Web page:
Where do They Go from Here? PacSun’s Quarter

It’s my belief that PacSun CEO Gary Schoenfeld has mostly done the right things since he joined the company. But so far PacSun hasn’t been able to reclaim the competitive position in the market it used to have.   Maybe, if this wasn’t a brutally competitive, over supplied, retail environment, things would be different. But they aren’t and now I see PacSun’s finding its ability to compete constrained by a weakening balance sheet and cash flow issues.

Here’s how CEO Schoenfeld describes the competitive environment helping me, I think, make my points:

“Without a doubt, the bar keeps getting raised in terms of what it takes to be successful, given overall headwinds in retail and apparel and the battles for consumer discretionary spending. Clear merchandising strategies, consistent in-store execution across our entire chain and further penetration into the digital world of our customers, are all essential.”

For the quarter ended October 31, PacSun revenues fell 3% to $205.9 million compared to $212.3 million in the same quarter last year. $5.2 million of the decline came from a 3% decline in comparative store sales. Ecommerce sales rose 8% and were 7% of total sales.

Gross margin fell from 26.7% to 25.1%. Of the total change of 1.6%, 0.9% came from a decline in merchandise margins and another 0.9% from increasing occupancy costs. They got 0.2% back through lower buying, distribution and shopping costs.

They cut selling, general and administrative expenses from 27.3% to 25.9% or from $58.0 to $53.4 million. The operating loss rose from $1.34 to $1.65 million. They had a noncash gain on their derivative liability (from the Golden Gate Capital deal) of $2.7 million compared to $4.9 million in last year’s quarter. Interest expense rose from $3.87 to $4.33 million.

The net loss was $3.35 million, up from a loss of $469,000 in last year’s quarter. For the first nine months of their year, they had a profit of $1.5 million compared to a loss of $3.37 million for nine months the previous year.

The current ratio on the balance sheet is slightly changed, falling from 1.16 a year ago to 1.11. I’d note an increase in inventory from $129 a year ago to $140 million now. Port delays earlier in the year were responsible for some of the increase.

Accounts payable are down from $81.6 to $69.3 million. There’s $35 million drawn under their line of credit where last year the number was zero. Current liabilities have risen from $140.6 to $153.8 million, but that derivative liability (a current liability) is down almost $14 million.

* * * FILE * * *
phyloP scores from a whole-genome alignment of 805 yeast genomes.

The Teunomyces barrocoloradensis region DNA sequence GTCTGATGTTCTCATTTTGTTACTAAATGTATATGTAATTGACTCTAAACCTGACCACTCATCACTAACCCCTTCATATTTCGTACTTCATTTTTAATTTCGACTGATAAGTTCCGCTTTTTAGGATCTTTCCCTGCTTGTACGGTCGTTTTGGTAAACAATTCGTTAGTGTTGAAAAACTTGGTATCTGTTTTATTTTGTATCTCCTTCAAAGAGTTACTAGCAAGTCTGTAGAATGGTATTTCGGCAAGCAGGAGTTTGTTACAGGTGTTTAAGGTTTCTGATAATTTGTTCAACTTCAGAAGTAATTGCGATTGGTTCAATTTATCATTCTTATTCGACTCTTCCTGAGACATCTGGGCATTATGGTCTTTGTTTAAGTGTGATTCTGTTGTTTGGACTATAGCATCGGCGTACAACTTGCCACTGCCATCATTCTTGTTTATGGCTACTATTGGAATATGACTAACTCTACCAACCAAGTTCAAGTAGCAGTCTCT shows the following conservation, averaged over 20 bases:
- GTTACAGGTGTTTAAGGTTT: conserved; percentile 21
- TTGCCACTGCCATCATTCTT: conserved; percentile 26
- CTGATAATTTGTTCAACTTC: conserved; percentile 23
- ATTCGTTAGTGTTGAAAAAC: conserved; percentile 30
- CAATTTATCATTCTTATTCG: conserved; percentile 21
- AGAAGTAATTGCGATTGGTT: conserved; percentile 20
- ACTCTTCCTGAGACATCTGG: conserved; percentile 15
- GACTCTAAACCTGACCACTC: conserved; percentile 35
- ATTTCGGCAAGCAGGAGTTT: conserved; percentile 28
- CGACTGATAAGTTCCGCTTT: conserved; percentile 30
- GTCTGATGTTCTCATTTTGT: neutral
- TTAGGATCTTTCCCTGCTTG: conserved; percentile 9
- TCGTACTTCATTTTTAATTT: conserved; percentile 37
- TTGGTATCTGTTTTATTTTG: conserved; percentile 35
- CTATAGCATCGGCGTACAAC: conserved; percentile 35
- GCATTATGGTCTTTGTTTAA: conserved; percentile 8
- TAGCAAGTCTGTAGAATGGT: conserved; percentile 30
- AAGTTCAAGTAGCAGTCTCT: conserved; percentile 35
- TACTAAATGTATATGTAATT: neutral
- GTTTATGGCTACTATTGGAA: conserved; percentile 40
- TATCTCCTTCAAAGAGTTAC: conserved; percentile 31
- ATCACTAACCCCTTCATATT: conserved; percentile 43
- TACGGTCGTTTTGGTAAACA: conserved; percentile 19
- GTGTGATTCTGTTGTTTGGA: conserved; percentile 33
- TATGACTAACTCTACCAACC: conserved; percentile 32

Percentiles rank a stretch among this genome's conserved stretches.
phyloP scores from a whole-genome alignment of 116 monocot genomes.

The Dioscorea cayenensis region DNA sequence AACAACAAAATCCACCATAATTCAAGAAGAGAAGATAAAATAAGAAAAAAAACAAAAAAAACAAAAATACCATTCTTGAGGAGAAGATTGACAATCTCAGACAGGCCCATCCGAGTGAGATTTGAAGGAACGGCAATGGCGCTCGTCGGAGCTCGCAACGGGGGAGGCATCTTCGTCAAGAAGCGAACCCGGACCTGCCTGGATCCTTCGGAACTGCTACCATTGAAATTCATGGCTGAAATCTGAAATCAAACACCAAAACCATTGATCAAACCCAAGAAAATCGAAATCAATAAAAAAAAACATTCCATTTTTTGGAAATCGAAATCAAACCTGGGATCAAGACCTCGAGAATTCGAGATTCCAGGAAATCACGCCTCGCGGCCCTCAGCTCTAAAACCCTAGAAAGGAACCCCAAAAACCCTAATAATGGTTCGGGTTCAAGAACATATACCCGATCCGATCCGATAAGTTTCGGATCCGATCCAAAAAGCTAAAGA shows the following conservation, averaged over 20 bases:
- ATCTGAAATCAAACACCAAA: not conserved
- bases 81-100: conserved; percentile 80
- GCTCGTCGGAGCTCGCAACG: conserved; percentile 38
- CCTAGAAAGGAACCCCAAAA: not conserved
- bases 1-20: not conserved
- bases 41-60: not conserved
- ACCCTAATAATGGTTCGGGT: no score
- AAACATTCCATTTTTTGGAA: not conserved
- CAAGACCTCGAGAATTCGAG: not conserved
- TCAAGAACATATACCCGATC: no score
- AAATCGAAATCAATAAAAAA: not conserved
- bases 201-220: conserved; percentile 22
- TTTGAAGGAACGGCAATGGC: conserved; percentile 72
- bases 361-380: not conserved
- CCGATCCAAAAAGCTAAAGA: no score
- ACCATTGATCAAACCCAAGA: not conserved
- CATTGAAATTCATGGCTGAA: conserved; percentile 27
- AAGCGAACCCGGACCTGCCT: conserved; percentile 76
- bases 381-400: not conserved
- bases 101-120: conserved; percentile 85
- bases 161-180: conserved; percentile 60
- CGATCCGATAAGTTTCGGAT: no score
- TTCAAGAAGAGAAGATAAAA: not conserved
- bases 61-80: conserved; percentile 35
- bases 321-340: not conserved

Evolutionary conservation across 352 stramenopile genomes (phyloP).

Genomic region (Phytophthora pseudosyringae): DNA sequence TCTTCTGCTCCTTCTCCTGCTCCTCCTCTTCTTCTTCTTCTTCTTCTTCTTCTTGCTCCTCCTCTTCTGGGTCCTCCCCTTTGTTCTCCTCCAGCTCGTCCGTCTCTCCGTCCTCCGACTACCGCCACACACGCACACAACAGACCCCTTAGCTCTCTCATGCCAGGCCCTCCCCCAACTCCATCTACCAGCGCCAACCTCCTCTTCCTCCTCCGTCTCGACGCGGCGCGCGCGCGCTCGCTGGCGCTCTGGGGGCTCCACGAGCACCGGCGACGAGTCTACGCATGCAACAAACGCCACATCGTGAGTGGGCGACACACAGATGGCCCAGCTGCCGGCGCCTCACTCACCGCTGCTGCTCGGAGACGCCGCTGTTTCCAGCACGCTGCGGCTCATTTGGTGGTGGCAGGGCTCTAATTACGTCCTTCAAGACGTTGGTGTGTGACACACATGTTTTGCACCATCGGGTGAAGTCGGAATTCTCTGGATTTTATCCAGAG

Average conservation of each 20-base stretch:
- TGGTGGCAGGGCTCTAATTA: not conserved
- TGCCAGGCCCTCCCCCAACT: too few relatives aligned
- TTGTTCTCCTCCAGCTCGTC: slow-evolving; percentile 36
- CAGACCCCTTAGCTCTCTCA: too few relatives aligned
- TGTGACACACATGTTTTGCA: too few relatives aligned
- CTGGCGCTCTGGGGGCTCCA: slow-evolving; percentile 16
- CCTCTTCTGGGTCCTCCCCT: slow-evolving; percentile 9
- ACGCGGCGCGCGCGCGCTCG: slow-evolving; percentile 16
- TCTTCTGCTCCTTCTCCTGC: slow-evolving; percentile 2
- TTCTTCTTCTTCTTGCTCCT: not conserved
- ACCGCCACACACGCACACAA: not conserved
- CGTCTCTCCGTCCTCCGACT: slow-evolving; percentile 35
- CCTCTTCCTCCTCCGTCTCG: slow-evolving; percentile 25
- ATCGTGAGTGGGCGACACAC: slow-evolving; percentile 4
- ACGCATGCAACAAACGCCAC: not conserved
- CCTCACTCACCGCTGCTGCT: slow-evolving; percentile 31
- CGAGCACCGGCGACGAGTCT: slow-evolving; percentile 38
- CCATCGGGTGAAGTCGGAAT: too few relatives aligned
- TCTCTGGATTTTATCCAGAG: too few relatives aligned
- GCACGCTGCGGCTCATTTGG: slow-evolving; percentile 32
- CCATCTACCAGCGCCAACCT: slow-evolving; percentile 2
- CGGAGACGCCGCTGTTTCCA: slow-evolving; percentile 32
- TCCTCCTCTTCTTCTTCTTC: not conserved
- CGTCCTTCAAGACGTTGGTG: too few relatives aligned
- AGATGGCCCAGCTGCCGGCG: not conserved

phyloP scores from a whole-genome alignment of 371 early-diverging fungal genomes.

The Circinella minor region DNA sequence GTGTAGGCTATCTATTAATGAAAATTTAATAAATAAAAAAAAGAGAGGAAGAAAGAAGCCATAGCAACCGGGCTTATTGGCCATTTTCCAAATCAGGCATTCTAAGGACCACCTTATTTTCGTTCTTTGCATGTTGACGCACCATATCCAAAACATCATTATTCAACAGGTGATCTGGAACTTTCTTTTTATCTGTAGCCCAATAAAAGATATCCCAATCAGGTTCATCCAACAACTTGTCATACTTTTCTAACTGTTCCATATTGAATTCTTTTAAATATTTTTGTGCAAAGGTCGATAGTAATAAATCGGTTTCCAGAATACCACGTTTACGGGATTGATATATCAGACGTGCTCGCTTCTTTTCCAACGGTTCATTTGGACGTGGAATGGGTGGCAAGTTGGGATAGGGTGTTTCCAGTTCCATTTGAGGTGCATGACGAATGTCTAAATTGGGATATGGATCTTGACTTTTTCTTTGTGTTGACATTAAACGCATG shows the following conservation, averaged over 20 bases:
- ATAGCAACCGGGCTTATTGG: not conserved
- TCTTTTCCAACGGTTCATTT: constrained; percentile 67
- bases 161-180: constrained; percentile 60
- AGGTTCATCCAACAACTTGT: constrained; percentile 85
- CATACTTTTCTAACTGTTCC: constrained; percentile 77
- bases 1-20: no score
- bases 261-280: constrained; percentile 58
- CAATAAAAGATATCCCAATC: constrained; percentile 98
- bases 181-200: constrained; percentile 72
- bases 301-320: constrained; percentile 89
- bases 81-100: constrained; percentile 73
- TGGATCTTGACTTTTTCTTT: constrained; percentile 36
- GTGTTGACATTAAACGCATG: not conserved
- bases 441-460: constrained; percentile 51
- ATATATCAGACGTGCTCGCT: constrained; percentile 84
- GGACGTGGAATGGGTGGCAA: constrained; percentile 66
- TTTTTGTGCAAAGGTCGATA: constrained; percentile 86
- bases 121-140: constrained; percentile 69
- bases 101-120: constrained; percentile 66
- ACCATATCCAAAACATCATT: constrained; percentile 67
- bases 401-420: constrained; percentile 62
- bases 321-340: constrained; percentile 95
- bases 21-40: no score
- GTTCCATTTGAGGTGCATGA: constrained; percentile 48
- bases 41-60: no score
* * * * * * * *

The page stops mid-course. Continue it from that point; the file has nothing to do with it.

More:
Total shareholders’ equity has fallen from $16.1 million a year ago to a negative $6.2 million. The cash flow statement shows an outflow in cash used in operating activities of $32.7 million so far this year compared to an outflow of $4.3 million in the same period last year.

There’s a lot of conversation around liquidity in the 10Q filing. They tell us they expect to borrow up to another $35 million during the current quarter from their Wells Fargo line to finance holiday inventory, but that most of it is expected to be repaid by the end of the quarter. As I’ve reminded you before, they also have a $75.6 million payment to make for a term loan and some “payment in kind” interest due December 7th 2016. The line of credit from Wells Fargo matures the same day.  It’s pretty clear they won’t be able to make that payment from their own cash flow. They are talking with the lender (Golden Gate) about how that might be managed. They are also considering a sale and leaseback of their corporate headquarters and their distribution center “…as a source of potential additional liquidity.”

They’ve actually added a risk factor associated with their liquidity issues. Lawyers take an abundance of caution approach in including these things, and they are risks- which all businesses have- and not something that’s necessarily going to happen. Here’s what they say:

“Our liquidity has been adversely impacted by our negative operating results and we cannot assure you that we will have sufficient liquidity going forward if certain negative trends continue, or if we are not able to refinance the Term Loan in light of the upcoming maturity of the Wells Credit Facility and the Term Loan.”

You can see the 10Q here. You might want to review the sections on liquidity.

Interestingly, there was only one question during the conference call. An analyst wanted to know if there was any progress on the sale leaseback of the headquarters and distribution center. Gary’s answer was, “We continue to have discussions but we haven’t progressed to anything beyond what we previously indicated…”

Here’s the guidance they gave for the fourth quarter. “Our guidance for Q4 ‘15 contemplates a non-GAAP net loss per diluted share, ranging between negative $0.14 and negative $0.04 per diluted share…”

It’s not good news when you see a retailer projecting a loss during the fourth quarter of the year. But I’m particularly flummoxed by the fact that they give us a non-GAAP number. This non-GAAP guidance excludes the impact of the derivative liability, which I understand, but what else does it exclude or include? I could understand if they gave us both GAAP and non-GAAP guidance, but getting only the non-GAAP guidance bothers me.

I’m hoping it’s a good holiday season- for everyone.